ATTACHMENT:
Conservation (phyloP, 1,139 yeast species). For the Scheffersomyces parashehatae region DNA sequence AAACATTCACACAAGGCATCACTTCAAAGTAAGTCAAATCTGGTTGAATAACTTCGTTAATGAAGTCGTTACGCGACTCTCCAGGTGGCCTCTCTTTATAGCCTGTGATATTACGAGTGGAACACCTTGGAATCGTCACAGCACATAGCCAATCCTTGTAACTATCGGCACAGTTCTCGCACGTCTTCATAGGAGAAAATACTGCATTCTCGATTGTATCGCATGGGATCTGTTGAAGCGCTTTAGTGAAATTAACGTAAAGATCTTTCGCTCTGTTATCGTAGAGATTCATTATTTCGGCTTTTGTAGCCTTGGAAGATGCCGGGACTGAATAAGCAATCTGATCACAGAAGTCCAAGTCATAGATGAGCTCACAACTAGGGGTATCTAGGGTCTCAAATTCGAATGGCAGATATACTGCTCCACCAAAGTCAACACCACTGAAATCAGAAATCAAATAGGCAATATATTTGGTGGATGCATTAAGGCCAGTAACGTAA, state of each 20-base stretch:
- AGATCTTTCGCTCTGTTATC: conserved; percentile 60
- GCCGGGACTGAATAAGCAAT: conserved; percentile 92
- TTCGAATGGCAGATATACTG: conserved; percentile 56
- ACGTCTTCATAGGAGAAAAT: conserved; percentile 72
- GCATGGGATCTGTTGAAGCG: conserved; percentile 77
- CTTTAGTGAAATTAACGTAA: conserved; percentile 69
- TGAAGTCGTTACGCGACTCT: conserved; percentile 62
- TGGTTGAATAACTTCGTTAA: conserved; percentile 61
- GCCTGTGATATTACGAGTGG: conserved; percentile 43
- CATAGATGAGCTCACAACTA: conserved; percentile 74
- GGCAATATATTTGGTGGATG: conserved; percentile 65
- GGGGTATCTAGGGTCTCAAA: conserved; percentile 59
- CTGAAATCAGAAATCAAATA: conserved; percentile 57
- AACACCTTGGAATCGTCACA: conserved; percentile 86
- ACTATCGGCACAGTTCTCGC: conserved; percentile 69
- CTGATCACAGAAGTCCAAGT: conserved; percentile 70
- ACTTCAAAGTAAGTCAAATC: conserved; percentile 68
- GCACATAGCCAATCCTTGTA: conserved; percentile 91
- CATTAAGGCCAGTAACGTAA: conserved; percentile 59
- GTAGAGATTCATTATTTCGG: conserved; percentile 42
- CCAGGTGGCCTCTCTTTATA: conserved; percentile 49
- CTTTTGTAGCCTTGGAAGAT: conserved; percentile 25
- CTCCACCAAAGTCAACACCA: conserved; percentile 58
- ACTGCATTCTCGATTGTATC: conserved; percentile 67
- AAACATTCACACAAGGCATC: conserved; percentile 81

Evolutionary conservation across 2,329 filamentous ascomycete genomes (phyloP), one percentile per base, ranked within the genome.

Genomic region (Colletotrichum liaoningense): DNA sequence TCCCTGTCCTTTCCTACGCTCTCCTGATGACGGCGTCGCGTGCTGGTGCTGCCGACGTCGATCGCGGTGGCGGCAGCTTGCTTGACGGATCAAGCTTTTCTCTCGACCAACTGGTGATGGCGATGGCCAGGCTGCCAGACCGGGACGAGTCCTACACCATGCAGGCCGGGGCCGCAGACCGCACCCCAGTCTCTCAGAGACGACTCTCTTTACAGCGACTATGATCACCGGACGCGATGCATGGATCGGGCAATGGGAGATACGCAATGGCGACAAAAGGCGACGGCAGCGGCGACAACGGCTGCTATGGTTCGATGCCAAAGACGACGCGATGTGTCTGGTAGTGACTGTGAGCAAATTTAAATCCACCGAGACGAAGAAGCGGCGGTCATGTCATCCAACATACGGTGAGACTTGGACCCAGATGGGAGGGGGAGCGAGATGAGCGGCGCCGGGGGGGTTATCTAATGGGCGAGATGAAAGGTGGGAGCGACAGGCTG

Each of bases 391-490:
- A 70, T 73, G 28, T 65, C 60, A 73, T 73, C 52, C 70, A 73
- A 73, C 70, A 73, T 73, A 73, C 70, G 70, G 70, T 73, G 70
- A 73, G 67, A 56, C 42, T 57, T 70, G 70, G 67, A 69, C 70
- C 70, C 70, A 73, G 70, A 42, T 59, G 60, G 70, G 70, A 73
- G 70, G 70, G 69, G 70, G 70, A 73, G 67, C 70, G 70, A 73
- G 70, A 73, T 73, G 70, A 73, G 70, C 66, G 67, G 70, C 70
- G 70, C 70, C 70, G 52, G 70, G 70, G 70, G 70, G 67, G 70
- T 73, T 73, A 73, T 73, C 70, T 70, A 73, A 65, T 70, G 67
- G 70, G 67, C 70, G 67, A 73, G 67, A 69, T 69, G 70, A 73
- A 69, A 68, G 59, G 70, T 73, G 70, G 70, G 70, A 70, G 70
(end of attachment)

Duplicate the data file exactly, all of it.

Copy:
Conservation (phyloP, 1,139 yeast species). For the Scheffersomyces parashehatae region DNA sequence AAACATTCACACAAGGCATCACTTCAAAGTAAGTCAAATCTGGTTGAATAACTTCGTTAATGAAGTCGTTACGCGACTCTCCAGGTGGCCTCTCTTTATAGCCTGTGATATTACGAGTGGAACACCTTGGAATCGTCACAGCACATAGCCAATCCTTGTAACTATCGGCACAGTTCTCGCACGTCTTCATAGGAGAAAATACTGCATTCTCGATTGTATCGCATGGGATCTGTTGAAGCGCTTTAGTGAAATTAACGTAAAGATCTTTCGCTCTGTTATCGTAGAGATTCATTATTTCGGCTTTTGTAGCCTTGGAAGATGCCGGGACTGAATAAGCAATCTGATCACAGAAGTCCAAGTCATAGATGAGCTCACAACTAGGGGTATCTAGGGTCTCAAATTCGAATGGCAGATATACTGCTCCACCAAAGTCAACACCACTGAAATCAGAAATCAAATAGGCAATATATTTGGTGGATGCATTAAGGCCAGTAACGTAA, state of each 20-base stretch:
- AGATCTTTCGCTCTGTTATC: conserved; percentile 60
- GCCGGGACTGAATAAGCAAT: conserved; percentile 92
- TTCGAATGGCAGATATACTG: conserved; percentile 56
- ACGTCTTCATAGGAGAAAAT: conserved; percentile 72
- GCATGGGATCTGTTGAAGCG: conserved; percentile 77
- CTTTAGTGAAATTAACGTAA: conserved; percentile 69
- TGAAGTCGTTACGCGACTCT: conserved; percentile 62
- TGGTTGAATAACTTCGTTAA: conserved; percentile 61
- GCCTGTGATATTACGAGTGG: conserved; percentile 43
- CATAGATGAGCTCACAACTA: conserved; percentile 74
- GGCAATATATTTGGTGGATG: conserved; percentile 65
- GGGGTATCTAGGGTCTCAAA: conserved; percentile 59
- CTGAAATCAGAAATCAAATA: conserved; percentile 57
- AACACCTTGGAATCGTCACA: conserved; percentile 86
- ACTATCGGCACAGTTCTCGC: conserved; percentile 69
- CTGATCACAGAAGTCCAAGT: conserved; percentile 70
- ACTTCAAAGTAAGTCAAATC: conserved; percentile 68
- GCACATAGCCAATCCTTGTA: conserved; percentile 91
- CATTAAGGCCAGTAACGTAA: conserved; percentile 59
- GTAGAGATTCATTATTTCGG: conserved; percentile 42
- CCAGGTGGCCTCTCTTTATA: conserved; percentile 49
- CTTTTGTAGCCTTGGAAGAT: conserved; percentile 25
- CTCCACCAAAGTCAACACCA: conserved; percentile 58
- ACTGCATTCTCGATTGTATC: conserved; percentile 67
- AAACATTCACACAAGGCATC: conserved; percentile 81

Evolutionary conservation across 2,329 filamentous ascomycete genomes (phyloP), one percentile per base, ranked within the genome.

Genomic region (Colletotrichum liaoningense): DNA sequence TCCCTGTCCTTTCCTACGCTCTCCTGATGACGGCGTCGCGTGCTGGTGCTGCCGACGTCGATCGCGGTGGCGGCAGCTTGCTTGACGGATCAAGCTTTTCTCTCGACCAACTGGTGATGGCGATGGCCAGGCTGCCAGACCGGGACGAGTCCTACACCATGCAGGCCGGGGCCGCAGACCGCACCCCAGTCTCTCAGAGACGACTCTCTTTACAGCGACTATGATCACCGGACGCGATGCATGGATCGGGCAATGGGAGATACGCAATGGCGACAAAAGGCGACGGCAGCGGCGACAACGGCTGCTATGGTTCGATGCCAAAGACGACGCGATGTGTCTGGTAGTGACTGTGAGCAAATTTAAATCCACCGAGACGAAGAAGCGGCGGTCATGTCATCCAACATACGGTGAGACTTGGACCCAGATGGGAGGGGGAGCGAGATGAGCGGCGCCGGGGGGGTTATCTAATGGGCGAGATGAAAGGTGGGAGCGACAGGCTG

Each of bases 391-490:
- A 70, T 73, G 28, T 65, C 60, A 73, T 73, C 52, C 70, A 73
- A 73, C 70, A 73, T 73, A 73, C 70, G 70, G 70, T 73, G 70
- A 73, G 67, A 56, C 42, T 57, T 70, G 70, G 67, A 69, C 70
- C 70, C 70, A 73, G 70, A 42, T 59, G 60, G 70, G 70, A 73
- G 70, G 70, G 69, G 70, G 70, A 73, G 67, C 70, G 70, A 73
- G 70, A 73, T 73, G 70, A 73, G 70, C 66, G 67, G 70, C 70
- G 70, C 70, C 70, G 52, G 70, G 70, G 70, G 70, G 67, G 70
- T 73, T 73, A 73, T 73, C 70, T 70, A 73, A 65, T 70, G 67
- G 70, G 67, C 70, G 67, A 73, G 67, A 69, T 69, G 70, A 73
- A 69, A 68, G 59, G 70, T 73, G 70, G 70, G 70, A 70, G 70